Yes, it does happen from time to time, that you just don’t feel like doing your guitar practice today. It happens to those most dedicated to their learning. It happens to the amateur. It happens to the pro. And I can tell you it certainly happens to me too! We’re all human, not mindless, lifeless robots, so it’s completely understandable.
When you find yourself in this situation of not feeling like practicing it’s important to examine why it is that you don’t want to practice, or have minimal appetite for it, and act on that. I had a bit of that feeling this weekend, for example, and taking a look at why I didn’t feel like practicing may be relatively easy to understand – 6 aeroplane flights in the preceeding 5 days, working away from home in various locations all week, cramming Christmas parties in, shopping and family stuff all into a 48 hour period. I could possibly be forgiven for wanting to flop on the couch and watch just one more episode of Game Of Thrones! But crack on with practice I did!
We can’t help situation and circumstance – Yes, I am busy. Yes, I am tired. And I completely understand where those of you are coming from who also have busy lives in terms of practice. But this is not excuse enough. Well, not for me anyway.
I’m saying this in a “let’s be hard on myself, go, go, go, more, more, more” kind of way. Nope. I’m saying this in a “consistency is key” kind of way. Even picking up the guitar for 10 or 15 minutes and working on just one small thing, I know from experience, has absolutely undeniable benefits.
It comes down to choice. You can choose to do something else other than practice (and sometimes if you’re really super tired that’s probably the right choice!). You can also choose to pick up the guitar for even just a few minutes, reconnect and play at least something. And more often than not I make the choice to practice, if if I do feel like flopping on the sofa!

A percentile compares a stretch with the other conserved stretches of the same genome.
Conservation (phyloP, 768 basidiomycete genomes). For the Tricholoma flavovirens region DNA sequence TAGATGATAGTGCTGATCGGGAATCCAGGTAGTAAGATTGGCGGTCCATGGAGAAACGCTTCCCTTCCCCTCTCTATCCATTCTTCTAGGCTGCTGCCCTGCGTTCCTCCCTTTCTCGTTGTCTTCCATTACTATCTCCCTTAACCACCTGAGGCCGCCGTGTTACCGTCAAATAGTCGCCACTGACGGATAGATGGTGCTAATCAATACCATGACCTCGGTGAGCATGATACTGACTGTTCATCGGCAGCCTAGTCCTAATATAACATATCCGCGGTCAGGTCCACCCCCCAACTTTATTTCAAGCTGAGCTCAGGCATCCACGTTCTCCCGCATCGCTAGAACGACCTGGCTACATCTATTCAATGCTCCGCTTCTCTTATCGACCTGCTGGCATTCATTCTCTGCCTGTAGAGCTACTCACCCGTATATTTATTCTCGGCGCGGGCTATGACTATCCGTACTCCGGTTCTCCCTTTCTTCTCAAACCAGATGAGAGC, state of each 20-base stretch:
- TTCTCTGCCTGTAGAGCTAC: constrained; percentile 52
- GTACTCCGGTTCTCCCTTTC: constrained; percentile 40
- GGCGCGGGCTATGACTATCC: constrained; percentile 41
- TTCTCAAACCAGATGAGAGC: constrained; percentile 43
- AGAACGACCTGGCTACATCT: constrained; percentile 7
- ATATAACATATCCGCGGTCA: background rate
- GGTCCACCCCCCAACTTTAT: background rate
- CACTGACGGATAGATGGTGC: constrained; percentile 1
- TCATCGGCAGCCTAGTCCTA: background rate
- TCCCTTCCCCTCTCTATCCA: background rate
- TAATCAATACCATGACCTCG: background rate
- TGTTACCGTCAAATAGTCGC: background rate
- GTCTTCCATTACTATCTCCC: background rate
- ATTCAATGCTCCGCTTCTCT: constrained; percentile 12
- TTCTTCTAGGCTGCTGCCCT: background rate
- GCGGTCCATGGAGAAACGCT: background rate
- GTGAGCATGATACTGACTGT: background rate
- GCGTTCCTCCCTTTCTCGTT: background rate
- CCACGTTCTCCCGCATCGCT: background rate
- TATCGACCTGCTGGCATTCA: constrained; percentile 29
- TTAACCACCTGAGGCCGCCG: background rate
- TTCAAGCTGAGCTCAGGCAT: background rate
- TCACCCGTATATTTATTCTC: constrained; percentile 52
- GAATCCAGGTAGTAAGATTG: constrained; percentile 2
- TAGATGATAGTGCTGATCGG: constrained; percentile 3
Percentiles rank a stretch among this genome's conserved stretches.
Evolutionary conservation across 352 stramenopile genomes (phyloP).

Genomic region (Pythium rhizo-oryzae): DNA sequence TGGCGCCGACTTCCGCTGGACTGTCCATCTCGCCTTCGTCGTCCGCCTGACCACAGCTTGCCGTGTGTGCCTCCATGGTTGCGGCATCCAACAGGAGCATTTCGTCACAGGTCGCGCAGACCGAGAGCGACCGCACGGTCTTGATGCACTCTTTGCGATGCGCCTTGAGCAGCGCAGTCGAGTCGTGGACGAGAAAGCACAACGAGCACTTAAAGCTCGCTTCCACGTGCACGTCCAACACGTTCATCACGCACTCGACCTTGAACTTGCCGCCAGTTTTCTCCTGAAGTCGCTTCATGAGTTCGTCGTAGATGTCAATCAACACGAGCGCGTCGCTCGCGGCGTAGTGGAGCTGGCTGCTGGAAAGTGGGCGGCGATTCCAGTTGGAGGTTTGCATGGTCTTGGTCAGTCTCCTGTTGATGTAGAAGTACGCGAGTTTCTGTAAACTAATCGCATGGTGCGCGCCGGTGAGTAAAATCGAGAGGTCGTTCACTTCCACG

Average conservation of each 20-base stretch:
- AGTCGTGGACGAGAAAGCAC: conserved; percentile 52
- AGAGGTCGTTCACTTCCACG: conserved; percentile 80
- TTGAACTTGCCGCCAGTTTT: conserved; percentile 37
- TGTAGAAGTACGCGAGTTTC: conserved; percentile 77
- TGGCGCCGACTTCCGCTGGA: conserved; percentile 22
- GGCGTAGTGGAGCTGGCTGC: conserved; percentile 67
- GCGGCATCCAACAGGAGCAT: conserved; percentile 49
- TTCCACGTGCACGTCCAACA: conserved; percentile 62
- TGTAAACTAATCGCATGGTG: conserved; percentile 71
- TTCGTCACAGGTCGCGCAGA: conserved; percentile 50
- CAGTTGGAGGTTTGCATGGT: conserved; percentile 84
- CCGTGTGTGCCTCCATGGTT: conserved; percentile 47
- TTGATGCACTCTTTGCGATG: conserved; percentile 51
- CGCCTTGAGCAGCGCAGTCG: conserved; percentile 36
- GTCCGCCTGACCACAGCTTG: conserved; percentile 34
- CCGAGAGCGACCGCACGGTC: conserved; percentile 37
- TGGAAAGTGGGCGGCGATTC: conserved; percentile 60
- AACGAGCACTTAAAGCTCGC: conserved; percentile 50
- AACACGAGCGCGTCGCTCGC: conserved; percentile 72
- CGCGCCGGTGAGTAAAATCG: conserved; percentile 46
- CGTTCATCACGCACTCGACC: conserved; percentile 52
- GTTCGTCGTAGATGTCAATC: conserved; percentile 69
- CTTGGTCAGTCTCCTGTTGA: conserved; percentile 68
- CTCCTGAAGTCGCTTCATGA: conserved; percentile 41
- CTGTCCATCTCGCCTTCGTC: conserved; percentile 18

How do I do that? Well, here are some of my top tips for practicing when I don’t feel like practicing:
(1) I firstly examine whether I’m just being lazy or am genuinely tired. I also look at my schedule coming up and when I’ll next be able to practice if I don’t get a session in now or today. If I’m away for a few days and the next practice session is looking like it will be 3 or 4 days away then it’s a bit of a no-brainer – pick up the guitar and get on with it!
(2) But if I am genuinely over-tired (to be honest it doesn’t happen that often that I’m just being lazy!), then it’s simple. I may tinker for a little on the guitar, play a few favourite tunes to keep the fingers moving, but I won’t do what I call proper practice. You need a more-or-less switched on brain for that!
(3) I remind myself that I don’t have to sit there for the next 90 minutes! I tell myself to give it just 10 or 15 minutes. More often than not I end up then getting into the swing of it and practicing for 30, 40 minutes or more. Getting started can sometimes be the most difficult bit! Once you get going though you’re often off and on your way.
(4) I remind myself that picking up the guitar for just those 10 or 15 minutes I’ll be one step closer to getting that piece under the fingers and understanding the music than the same time yesterday, rather than two steps back (potentially) if I’d not practiced. Every little bit really does count when it comes to practice.
(5) I’ll often seek some external inspiration by listening to a favourite recording or a recording of a piece I’m learning. I’ll listen in to the sounds and shapes of the music, and think about how I’d create that myself on the guitar. This invariably starts the fingers itching for some play and practice.
(6) Set a schedule – practice is an art in itself, it’s true. You can also say it’s about habit. Set yourself a regular time slot, if possible, six days out of seven and stick to it. You may have to encourage yourself to practice in this manner for a while, but like practice the habit soon begins to stick with you.